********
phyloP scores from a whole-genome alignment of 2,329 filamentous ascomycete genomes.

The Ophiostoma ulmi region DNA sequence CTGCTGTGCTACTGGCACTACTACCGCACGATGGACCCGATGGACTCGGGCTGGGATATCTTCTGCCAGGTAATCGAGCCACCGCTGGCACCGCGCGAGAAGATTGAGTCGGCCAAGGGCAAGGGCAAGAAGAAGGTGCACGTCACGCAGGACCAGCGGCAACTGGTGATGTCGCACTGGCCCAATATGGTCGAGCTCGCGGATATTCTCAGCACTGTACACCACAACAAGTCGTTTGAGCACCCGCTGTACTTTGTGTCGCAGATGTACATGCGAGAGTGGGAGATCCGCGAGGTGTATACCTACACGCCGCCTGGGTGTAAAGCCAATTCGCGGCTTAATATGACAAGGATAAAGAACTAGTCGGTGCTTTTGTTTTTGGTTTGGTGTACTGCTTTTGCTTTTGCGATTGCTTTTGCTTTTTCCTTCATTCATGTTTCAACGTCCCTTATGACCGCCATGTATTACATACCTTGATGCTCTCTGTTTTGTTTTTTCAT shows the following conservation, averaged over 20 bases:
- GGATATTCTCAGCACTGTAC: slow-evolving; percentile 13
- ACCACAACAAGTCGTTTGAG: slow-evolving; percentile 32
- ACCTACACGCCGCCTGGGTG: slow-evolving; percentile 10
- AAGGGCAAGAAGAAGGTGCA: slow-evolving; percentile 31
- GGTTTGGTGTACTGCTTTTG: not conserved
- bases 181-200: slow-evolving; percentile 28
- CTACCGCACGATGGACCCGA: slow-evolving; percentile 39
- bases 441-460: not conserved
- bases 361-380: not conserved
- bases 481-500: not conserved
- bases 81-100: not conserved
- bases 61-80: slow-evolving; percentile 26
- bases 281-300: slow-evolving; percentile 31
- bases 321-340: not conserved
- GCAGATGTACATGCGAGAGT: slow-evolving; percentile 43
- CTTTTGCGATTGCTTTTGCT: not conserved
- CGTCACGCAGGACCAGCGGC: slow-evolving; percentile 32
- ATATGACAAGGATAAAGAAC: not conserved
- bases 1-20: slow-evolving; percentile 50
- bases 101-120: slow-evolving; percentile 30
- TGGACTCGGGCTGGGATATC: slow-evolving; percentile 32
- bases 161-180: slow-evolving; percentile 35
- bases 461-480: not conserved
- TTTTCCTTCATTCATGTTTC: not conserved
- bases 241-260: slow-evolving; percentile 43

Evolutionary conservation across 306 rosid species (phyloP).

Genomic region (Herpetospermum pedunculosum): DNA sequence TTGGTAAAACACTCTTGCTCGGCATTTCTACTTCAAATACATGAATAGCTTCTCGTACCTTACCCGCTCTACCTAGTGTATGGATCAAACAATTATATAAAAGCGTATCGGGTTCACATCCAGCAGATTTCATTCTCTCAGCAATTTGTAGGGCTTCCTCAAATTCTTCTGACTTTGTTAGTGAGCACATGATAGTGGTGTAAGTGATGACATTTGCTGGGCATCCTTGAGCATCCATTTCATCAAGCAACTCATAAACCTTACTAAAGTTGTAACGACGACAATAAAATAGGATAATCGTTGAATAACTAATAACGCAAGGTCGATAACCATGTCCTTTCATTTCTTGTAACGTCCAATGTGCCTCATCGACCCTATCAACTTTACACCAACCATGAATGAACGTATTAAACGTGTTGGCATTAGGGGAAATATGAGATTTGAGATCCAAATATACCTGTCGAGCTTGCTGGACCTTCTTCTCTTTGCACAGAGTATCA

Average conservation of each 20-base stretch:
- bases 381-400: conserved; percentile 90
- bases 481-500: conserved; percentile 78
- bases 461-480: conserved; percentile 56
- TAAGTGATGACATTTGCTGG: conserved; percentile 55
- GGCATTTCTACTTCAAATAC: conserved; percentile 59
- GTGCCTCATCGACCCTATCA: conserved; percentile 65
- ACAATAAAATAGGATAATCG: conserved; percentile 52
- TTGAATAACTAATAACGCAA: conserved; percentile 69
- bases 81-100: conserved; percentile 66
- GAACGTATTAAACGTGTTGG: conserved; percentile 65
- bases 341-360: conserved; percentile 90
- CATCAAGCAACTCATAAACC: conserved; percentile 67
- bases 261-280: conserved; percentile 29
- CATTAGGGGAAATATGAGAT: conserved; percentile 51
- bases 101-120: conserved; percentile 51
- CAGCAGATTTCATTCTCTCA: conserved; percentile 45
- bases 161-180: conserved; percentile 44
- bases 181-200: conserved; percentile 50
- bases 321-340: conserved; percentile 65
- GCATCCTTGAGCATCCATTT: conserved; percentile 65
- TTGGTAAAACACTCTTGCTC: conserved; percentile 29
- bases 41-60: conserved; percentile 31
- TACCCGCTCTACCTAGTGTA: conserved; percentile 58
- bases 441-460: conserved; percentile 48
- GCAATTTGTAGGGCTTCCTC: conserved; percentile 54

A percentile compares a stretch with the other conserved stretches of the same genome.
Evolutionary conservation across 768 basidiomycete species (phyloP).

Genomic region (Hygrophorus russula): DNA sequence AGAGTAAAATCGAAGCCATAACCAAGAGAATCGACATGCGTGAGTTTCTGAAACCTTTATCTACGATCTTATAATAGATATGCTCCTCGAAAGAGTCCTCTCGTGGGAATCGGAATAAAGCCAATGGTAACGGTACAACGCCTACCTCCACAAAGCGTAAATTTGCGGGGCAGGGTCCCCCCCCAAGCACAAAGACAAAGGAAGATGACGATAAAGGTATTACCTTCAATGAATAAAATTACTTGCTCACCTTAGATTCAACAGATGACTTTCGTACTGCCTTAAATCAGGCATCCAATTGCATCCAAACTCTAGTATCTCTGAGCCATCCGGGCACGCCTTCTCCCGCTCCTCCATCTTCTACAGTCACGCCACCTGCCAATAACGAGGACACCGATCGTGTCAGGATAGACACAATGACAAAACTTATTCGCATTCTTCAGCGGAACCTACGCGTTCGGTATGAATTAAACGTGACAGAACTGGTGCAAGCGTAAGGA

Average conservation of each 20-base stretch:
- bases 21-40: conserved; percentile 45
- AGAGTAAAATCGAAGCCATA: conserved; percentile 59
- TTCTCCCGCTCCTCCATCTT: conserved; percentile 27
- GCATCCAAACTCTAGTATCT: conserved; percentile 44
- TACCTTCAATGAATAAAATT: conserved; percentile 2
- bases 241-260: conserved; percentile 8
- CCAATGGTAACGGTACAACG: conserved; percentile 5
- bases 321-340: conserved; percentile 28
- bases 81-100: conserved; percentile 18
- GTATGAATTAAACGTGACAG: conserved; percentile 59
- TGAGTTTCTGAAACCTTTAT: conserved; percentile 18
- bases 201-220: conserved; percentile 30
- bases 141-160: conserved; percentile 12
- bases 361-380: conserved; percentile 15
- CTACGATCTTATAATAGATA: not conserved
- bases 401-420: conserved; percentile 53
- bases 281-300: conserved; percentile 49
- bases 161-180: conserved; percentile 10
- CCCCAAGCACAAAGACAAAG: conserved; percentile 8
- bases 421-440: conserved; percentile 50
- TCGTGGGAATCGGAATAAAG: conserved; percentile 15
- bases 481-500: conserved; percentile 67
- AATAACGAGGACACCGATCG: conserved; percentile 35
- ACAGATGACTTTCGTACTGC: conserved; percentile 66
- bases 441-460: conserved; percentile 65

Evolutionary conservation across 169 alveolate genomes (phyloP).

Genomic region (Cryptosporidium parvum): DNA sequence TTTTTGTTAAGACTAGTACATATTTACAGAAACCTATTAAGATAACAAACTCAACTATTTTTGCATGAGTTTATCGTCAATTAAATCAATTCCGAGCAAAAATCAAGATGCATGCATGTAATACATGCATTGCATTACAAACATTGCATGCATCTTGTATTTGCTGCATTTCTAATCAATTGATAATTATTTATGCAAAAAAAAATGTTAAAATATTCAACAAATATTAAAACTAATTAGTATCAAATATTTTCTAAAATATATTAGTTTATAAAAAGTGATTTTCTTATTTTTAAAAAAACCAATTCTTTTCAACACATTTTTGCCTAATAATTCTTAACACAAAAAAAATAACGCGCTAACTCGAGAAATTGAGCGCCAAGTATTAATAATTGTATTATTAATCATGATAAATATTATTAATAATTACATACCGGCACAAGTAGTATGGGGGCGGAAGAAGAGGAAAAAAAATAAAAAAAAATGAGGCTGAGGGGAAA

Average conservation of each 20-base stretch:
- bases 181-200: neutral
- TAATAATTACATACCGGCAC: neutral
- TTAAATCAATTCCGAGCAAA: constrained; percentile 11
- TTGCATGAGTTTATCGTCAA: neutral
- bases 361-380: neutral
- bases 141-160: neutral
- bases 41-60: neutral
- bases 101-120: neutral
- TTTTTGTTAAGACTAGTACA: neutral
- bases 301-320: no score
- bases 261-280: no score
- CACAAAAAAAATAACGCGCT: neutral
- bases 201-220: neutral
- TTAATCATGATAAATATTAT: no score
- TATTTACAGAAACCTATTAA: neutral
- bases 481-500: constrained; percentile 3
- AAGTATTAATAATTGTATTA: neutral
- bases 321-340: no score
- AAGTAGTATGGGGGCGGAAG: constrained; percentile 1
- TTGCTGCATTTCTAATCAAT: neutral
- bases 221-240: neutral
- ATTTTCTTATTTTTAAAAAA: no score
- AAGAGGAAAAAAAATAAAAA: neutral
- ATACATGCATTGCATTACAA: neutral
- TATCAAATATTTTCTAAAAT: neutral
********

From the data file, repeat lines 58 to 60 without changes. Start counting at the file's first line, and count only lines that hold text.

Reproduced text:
Genomic region (Hygrophorus russula): DNA sequence AGAGTAAAATCGAAGCCATAACCAAGAGAATCGACATGCGTGAGTTTCTGAAACCTTTATCTACGATCTTATAATAGATATGCTCCTCGAAAGAGTCCTCTCGTGGGAATCGGAATAAAGCCAATGGTAACGGTACAACGCCTACCTCCACAAAGCGTAAATTTGCGGGGCAGGGTCCCCCCCCAAGCACAAAGACAAAGGAAGATGACGATAAAGGTATTACCTTCAATGAATAAAATTACTTGCTCACCTTAGATTCAACAGATGACTTTCGTACTGCCTTAAATCAGGCATCCAATTGCATCCAAACTCTAGTATCTCTGAGCCATCCGGGCACGCCTTCTCCCGCTCCTCCATCTTCTACAGTCACGCCACCTGCCAATAACGAGGACACCGATCGTGTCAGGATAGACACAATGACAAAACTTATTCGCATTCTTCAGCGGAACCTACGCGTTCGGTATGAATTAAACGTGACAGAACTGGTGCAAGCGTAAGGA

Average conservation of each 20-base stretch:
- bases 21-40: conserved; percentile 45